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Below I have a question that I tried to solve on a exam. I am curious as to the actual way to approach the question. What I did was set the equation equal to $0$ and get $t = -3$ then I plugged in $3$ into the derivative of the equation and I got $128$ ft/sec. But apparently I approached it wrong. What is the right way to approach the question and solve it for the questions below?

If a rock is thrown upward on Earth, with an initial velocity of 32 ft/sec from the top of a 48 ft building, we can model the height of the rock at time t by $s(t) = −16t^2+ 32t + 48$. After throwing the rock up, it will at some point be level again with the top of the 48 ft building.

What will the velocity be at this time?

Find the acceleration, why is it constant?

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Need to set $-16t^2+32t+48=48$, because $48$ is the height when we pass the top of the building again. You can see (by putting $t=0$) that they are measuring distances from ground level. Definitely you must not put $-16t^2+32t+48$ equal to $0$. –  André Nicolas Jun 23 '12 at 19:56
    
For the second, the acceleration is constant at -32 ft/sec^2. To see this, take two derivatives of $s(t)$ and this is what you get. This is an approximation, valid near the earth's surface, that gravity is the same strength at all places and directed downward. –  Ross Millikan Jun 23 '12 at 23:48
    
So in order to answer the secondpart of the question what steps do i follow? –  soniccool Jun 24 '12 at 23:45

3 Answers 3

up vote 2 down vote accepted

Recall that for constant acceleration only, the position of the object is given by:

$$s = s_0 + v_ot + \frac {1}{2} t^2 \space \text{where v = velocity, s = position} \tag{1}$$

Since our initial height and final height are both $48$ feet, we have:

$$48 = 48 + 32t - 16t^2 \tag{2}$$

Solving for the time to where the rock is at the same height it started at leads us to:

$$0= -16t^2 + 32t \implies t = 0, 2 \space \text{sec} \tag{3} $$

Obviously the rock is at the same height at $t = 0$, so at $t = 2$ sec is where it makes a parabola-like movement and comes back down to the original height of the $48$ foot building.

Taking the derivative of our position function, $s(t)$ and plugging in $t = 2$ sec leaves us:

$$s'(t) = -32t + 32 \implies v = -32 \space \text{feet/sec} \tag{4} $$

Taking the derivative again leads us to:

$$s''(t) = -32 \space \text{feet per second per second} \tag{5}$$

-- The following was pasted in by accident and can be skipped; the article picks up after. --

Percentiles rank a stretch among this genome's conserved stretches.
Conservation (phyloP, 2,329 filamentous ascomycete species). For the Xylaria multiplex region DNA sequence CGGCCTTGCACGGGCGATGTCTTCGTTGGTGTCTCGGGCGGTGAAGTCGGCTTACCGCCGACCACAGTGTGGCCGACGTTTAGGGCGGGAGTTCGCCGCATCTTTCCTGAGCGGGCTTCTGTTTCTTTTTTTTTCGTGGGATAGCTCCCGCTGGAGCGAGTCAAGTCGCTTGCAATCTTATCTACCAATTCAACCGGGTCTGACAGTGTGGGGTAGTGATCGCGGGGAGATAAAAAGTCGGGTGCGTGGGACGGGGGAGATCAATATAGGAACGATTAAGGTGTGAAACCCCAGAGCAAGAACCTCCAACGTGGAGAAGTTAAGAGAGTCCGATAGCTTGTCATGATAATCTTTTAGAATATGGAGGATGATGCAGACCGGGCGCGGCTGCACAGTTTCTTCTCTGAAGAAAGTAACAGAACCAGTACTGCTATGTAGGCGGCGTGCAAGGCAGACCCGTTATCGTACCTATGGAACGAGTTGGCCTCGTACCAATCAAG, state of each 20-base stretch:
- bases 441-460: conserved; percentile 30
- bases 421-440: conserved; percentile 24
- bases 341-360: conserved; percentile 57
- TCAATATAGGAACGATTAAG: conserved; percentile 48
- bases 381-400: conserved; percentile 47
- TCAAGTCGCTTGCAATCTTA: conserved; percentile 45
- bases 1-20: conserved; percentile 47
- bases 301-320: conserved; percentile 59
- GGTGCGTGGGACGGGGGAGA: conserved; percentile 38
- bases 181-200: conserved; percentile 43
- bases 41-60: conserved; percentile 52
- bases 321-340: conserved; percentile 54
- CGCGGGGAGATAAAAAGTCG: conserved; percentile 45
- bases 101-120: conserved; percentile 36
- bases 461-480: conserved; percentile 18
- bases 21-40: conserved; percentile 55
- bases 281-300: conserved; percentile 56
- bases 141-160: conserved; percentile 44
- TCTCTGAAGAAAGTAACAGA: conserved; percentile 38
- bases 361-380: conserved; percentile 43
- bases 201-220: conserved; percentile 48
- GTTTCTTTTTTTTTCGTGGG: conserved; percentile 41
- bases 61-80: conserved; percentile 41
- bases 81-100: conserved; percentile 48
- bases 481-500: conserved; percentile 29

As expected, $s''(t)$ or rather $a$ for acceleration is indeed constant, since the ball is only accelerating due to gravity which is roughly $-32$ feet per second per second. Also, you could note that since acceleration is the second derivative of a position function and our position function was a quadratic, it follows that the acceleration function is constant since taking the derivative each time lowers the power. Further, as noted in equation (1), the formula only holds for constant acceleration, so it is a bit circular to see that since your given equation fits the model formula (1), the object undergoes constant acceleration.

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You have obscured that between the first and second equations you redefined the origin without changing the variable. I think it would be clearer to say that s(0)=48 as that is the height of the building and when it is again level with the top of the building you have s(t)=48. You reach the same solution. –  Ross Millikan Jun 23 '12 at 23:52
    
@Ross Yeah, I was a bit unclear. After a year of mechanics, you do these real quick, sorry. I edited the post in hopes of making it easier to understand. –  Joe Jun 24 '12 at 1:36
    
So in order to answer the secondpart of the question what steps do i follow? –  soniccool Jun 24 '12 at 23:46
    
@soniccool What do you mean the "second part"? The question regarding acceleration/why is it constant? –  Joe Jun 25 '12 at 1:23
    
@JoeL. The question is What will the velocity be at this time? Find the acceleration, why is it constant? or is that the same thing that it is asking because i understand the velocity is -32ft/sec, but how do i go ahead to find the acceleration? –  soniccool Jun 25 '12 at 1:25

When the rock is level again with the building, $s(t) = 48$. So solving for time,

$-16t^2 + 32t = 0$ gives $t=0,2$. So it appears that you just made a mistake in your calculation for $t$. Your method for finishing the question seems correct, just using $t=2$ instead.

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Note that we actually don't need to know $t$. By symmetry, the velocity when the rock reaches the "throw" level again must be the negative of the throw velocity.

Since the throw velocity is $32$, the answer to the first question must be $-32$ (feet per second).

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Or one could invoke conservation of energy. –  MJD Jun 23 '12 at 22:39
    
I don't think he has gotten to energy yet. Usually kinematics is taught before energy. –  Joe Jun 23 '12 at 22:40
    
So in order to answer the secondpart of the question what steps do i follow? –  soniccool Jun 24 '12 at 23:46

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